Busy Businessman running from oversized clock

Stop Working on the Weekend!

A few years ago, my wife and I went out to dinner to celebrate our anniversary. When we got to one of our favorite restaurants, all the tables were full, and we ended up sitting on stools at a quiet end of the bar.

We had the most wonderful evening, and our waitress surprised us with a free anniversary dessert. Pretty cool, huh?

Halfway through our celebration, another couple walked in, and, as with us, all the tables were full, and they sat at the bar. After ordering their drinks, both the man and the woman pulled out their (not so) smartphones and started scrolling through them, continuing their scrolling the entire evening.

When our surprise dessert arrived, the husband looked up from his phone and asked us how many years we had been married. We ended up talking with him for a bit.

They, too, he told us, were on a date night. Her parents had come over to watch the kids, and they decided to go out to eat. So how were they spending their time? Catching up on work!

There’s so much wrong with this situation on so many levels, but I wanted to scream at them, “Stop working on the weekend!”

Why Are You Working on the Weekend?

Why are you working on the weekend? Here’s the primary reason: a lack of discipline during the week.

We take hours to answer email rather than being crisp and concise. We go to unnecessary meetings, and necessary meetings wander aimlessly. And we take long coffee breaks, longer lunches, and even longer lulls checking the news, ESPN, YouTube, FaceBook, and Twitter.

It’s amazing anything gets done! Discipline during the workweek, then, is the first secret to enjoying the weekend. Discipline in three areas: meetings, email, and media.

Meeting Discipline

Some meetings don’t need to happen at all. Cancel the ones without a real business reason and refuse to attend the ones without an agenda. For the meetings that you lead, limit the agenda to a reasonable number of items, then start on time, end on time, and wrap them up in forty-five minutes or less.

Email Discipline

Like meetings, some email doesn’t need to be answered at all. Read them and move on. For email that does need answering, make yours short and sweet: six sentences. With the hundred or so emails we send and receive each day, six sentences are all anyone has the time to read and digest. Batch your email in one morning and two afternoon work sessions, instead of letting it interrupt you throughout the day, derailing your productivity. After three email exchanges back and forth with someone, have a live conversation.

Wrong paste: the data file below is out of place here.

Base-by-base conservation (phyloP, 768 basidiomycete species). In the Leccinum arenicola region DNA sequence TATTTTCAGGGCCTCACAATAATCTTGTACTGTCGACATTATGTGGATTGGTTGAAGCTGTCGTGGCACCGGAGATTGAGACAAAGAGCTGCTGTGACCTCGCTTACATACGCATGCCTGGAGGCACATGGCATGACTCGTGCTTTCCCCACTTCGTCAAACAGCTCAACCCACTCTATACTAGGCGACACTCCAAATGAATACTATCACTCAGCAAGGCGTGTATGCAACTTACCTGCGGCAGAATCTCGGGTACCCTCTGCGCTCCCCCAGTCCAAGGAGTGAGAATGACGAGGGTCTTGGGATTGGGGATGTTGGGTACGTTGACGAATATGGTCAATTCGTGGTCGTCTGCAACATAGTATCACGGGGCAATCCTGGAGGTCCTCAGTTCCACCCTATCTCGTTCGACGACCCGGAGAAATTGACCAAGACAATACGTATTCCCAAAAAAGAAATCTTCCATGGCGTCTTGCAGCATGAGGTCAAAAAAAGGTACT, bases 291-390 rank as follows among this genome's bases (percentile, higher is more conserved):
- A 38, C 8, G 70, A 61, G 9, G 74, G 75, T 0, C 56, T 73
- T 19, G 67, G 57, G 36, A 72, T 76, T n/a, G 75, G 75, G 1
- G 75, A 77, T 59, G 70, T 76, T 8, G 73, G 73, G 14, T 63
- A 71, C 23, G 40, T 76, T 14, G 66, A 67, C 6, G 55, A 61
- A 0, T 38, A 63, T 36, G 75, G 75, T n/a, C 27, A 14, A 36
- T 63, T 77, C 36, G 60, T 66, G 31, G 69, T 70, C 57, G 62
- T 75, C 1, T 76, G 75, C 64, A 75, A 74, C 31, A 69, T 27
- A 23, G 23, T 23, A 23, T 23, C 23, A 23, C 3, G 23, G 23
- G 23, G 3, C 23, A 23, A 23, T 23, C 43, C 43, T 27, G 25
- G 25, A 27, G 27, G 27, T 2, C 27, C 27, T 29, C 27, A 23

Media Discipline

Now turn off all notifications on your phone and laptop and remove YouTube, Instagram, Facebook, Twitter, or whatever from your screens. Work at work, ruthlessly eliminating digital distractions from your day. Play in the evening and on the weekend.

Finally, you don’t need to be a hermit at the office to get all your work done in a week, but you do need to be careful about endless chatter. Conversations over a cup of coffee or lunch together with coworkers are perfectly appropriate. Just don’t linger. Be friendly, cordial, and kind. Then get back to business.

What Do You Do on the Weekend?

The wonderful thing about weekends—when we don’t work during them—is that there’s plenty of time to pursue the things that make life worth living. Pursuing those things purposefully is also a secret to professional success.

“Weekends are what stand between you and smoldering burnout,” writes Laura Vanderkam in What the Most Successful People Do on the Weekend. “Success in a competitive world requires hitting Monday refreshed and ready to go. The only way to do that is to create weekends that rejuvenate you rather than exhaust or disappoint you.”